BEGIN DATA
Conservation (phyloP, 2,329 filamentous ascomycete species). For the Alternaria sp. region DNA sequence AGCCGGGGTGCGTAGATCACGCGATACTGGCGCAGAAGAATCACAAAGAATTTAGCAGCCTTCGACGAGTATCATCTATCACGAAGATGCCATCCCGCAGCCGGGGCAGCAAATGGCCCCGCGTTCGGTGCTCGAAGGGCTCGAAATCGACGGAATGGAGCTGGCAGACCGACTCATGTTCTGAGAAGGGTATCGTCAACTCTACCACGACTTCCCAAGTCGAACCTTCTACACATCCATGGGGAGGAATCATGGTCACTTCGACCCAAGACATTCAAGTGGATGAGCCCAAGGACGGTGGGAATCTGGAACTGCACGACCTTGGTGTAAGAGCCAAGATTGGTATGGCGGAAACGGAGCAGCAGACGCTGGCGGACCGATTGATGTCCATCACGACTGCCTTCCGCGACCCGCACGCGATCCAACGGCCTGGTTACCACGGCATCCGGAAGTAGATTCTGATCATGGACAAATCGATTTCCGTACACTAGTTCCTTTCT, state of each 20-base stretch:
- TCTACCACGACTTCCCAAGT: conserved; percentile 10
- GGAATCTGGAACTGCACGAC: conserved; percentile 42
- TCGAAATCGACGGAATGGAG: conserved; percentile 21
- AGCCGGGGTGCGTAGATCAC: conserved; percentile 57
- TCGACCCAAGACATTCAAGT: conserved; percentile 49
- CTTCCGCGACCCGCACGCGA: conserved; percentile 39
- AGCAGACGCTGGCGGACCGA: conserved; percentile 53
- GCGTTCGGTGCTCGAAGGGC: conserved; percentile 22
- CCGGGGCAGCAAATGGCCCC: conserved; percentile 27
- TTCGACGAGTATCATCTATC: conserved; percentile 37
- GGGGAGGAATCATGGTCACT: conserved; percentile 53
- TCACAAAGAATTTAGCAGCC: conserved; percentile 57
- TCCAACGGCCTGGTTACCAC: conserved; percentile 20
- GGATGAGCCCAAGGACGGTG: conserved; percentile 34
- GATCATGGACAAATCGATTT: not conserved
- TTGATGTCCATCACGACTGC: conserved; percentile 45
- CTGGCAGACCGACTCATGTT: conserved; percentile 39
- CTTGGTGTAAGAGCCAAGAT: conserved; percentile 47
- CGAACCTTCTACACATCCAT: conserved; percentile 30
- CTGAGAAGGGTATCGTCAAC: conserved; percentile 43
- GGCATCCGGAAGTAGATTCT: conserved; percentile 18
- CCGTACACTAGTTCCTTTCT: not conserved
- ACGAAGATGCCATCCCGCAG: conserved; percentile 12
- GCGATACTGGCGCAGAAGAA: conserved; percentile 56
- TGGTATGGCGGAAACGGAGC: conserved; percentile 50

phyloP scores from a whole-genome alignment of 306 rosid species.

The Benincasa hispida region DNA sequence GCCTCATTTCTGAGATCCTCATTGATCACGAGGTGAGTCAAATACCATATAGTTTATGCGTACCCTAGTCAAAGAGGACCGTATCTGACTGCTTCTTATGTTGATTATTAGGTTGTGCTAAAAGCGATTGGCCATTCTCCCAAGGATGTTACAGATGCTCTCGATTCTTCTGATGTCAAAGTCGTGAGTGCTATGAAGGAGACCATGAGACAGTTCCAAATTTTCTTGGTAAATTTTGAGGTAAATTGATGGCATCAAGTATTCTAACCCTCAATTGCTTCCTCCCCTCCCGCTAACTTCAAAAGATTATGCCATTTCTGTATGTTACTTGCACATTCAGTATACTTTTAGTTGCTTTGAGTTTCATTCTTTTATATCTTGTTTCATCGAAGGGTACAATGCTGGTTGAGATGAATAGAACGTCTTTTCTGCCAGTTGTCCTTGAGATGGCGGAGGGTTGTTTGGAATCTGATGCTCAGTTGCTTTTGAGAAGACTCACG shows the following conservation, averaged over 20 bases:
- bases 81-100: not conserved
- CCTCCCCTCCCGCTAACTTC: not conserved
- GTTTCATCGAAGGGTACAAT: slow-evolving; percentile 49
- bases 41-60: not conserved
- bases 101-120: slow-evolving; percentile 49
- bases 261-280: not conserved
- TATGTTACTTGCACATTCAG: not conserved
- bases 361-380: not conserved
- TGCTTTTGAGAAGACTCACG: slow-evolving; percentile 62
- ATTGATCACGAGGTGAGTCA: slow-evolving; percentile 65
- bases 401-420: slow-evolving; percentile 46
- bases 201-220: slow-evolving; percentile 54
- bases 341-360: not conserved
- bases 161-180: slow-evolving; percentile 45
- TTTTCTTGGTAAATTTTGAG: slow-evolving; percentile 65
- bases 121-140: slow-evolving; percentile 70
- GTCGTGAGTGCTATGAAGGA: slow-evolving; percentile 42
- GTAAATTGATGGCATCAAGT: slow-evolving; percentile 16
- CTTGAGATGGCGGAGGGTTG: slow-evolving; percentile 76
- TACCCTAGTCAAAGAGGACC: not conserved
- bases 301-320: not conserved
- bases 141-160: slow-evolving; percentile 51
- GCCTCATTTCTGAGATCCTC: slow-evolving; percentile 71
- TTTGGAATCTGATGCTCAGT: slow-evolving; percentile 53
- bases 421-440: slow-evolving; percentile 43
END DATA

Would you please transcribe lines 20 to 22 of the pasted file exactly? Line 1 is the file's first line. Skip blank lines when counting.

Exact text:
- CGAACCTTCTACACATCCAT: conserved; percentile 30
- CTGAGAAGGGTATCGTCAAC: conserved; percentile 43
- GGCATCCGGAAGTAGATTCT: conserved; percentile 18